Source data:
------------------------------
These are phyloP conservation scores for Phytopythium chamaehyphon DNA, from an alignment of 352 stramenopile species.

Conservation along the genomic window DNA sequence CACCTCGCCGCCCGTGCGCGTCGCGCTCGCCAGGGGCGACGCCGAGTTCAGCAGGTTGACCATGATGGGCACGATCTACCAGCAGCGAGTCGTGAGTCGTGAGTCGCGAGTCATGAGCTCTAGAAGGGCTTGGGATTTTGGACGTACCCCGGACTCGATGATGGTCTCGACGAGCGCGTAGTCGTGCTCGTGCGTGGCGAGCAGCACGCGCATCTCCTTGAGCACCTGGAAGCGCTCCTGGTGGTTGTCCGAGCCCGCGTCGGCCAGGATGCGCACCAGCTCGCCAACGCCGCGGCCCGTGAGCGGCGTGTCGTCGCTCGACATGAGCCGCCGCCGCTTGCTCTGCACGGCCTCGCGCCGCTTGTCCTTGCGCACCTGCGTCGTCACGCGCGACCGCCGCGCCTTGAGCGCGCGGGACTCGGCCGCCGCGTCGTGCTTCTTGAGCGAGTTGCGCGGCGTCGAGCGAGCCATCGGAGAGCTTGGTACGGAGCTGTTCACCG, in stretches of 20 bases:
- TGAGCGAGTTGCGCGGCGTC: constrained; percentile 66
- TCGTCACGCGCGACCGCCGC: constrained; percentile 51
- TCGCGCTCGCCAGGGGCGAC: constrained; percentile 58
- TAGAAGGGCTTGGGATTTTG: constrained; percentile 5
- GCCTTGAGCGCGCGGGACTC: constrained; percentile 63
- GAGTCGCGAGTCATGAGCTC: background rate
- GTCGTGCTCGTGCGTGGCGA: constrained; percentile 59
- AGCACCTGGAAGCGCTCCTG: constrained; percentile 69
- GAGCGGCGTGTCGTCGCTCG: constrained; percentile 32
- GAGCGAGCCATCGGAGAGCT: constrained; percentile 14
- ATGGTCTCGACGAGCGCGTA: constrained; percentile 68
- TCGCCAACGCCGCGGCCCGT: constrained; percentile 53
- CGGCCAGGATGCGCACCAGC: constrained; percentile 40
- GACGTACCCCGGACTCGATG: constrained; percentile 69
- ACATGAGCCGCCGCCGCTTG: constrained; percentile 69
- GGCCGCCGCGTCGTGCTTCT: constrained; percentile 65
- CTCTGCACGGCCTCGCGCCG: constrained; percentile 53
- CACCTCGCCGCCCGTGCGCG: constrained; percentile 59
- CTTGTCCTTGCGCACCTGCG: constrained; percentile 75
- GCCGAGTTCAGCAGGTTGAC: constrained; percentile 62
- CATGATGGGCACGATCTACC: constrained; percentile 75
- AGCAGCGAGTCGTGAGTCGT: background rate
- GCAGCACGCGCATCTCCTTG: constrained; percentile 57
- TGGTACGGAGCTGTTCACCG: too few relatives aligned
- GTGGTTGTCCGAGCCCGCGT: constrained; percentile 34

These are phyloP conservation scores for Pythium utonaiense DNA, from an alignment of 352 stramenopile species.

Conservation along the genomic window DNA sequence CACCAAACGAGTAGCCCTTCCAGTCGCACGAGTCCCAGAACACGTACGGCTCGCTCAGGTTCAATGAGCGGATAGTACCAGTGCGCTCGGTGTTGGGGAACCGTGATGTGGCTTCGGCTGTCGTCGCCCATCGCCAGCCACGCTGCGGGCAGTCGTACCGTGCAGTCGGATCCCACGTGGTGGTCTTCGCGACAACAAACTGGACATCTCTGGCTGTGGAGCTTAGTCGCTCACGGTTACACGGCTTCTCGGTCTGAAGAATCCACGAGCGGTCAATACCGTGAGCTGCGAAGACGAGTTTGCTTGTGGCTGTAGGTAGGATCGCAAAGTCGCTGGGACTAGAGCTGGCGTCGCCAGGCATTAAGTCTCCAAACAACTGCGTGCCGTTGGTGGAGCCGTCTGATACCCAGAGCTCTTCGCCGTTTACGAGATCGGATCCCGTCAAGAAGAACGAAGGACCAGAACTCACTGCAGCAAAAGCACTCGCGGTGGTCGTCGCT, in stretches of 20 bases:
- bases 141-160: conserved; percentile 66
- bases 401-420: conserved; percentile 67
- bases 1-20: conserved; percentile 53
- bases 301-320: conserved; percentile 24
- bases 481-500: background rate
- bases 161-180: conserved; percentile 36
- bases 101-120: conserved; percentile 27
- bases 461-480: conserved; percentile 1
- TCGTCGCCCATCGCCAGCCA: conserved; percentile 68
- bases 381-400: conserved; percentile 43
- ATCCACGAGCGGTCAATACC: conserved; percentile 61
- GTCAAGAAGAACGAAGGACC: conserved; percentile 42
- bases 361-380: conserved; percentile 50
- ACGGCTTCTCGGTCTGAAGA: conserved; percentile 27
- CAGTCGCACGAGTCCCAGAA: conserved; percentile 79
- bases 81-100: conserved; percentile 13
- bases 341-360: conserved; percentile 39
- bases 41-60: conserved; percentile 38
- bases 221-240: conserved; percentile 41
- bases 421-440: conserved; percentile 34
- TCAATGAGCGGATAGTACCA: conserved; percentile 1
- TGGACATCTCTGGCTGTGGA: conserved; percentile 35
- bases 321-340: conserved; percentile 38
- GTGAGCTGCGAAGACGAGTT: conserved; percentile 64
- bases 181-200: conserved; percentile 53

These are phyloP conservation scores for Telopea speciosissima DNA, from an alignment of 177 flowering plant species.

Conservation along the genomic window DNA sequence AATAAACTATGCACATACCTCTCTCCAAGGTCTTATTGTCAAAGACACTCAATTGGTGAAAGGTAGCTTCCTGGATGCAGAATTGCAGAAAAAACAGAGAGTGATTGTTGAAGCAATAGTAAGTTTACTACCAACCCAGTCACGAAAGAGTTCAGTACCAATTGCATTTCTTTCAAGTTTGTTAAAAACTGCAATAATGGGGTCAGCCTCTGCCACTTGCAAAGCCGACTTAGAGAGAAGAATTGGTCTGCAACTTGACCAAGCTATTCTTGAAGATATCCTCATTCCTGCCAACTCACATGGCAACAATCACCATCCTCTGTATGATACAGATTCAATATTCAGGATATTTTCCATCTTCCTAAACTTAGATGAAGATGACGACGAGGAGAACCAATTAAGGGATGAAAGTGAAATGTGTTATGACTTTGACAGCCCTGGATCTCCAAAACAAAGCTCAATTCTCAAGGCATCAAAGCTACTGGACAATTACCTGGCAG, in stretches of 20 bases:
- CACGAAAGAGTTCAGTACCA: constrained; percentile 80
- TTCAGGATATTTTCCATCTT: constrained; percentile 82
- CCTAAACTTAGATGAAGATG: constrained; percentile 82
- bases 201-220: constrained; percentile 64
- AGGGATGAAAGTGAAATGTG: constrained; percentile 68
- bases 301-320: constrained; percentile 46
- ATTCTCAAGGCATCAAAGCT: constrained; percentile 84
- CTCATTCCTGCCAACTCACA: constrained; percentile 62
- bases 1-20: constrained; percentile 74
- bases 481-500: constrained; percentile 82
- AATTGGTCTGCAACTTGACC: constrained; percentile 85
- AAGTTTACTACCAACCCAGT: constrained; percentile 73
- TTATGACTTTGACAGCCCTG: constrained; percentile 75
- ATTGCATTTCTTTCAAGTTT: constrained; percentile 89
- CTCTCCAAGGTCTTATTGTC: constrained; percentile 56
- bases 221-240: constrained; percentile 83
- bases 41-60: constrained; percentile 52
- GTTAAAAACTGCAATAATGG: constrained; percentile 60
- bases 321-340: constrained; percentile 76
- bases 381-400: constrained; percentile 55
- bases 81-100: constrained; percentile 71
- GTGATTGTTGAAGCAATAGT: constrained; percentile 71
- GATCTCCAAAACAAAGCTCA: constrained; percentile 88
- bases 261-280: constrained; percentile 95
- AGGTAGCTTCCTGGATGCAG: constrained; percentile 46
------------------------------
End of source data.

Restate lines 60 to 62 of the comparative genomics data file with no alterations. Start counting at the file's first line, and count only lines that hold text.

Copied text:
- bases 201-220: constrained; percentile 64
- AGGGATGAAAGTGAAATGTG: constrained; percentile 68
- bases 301-320: constrained; percentile 46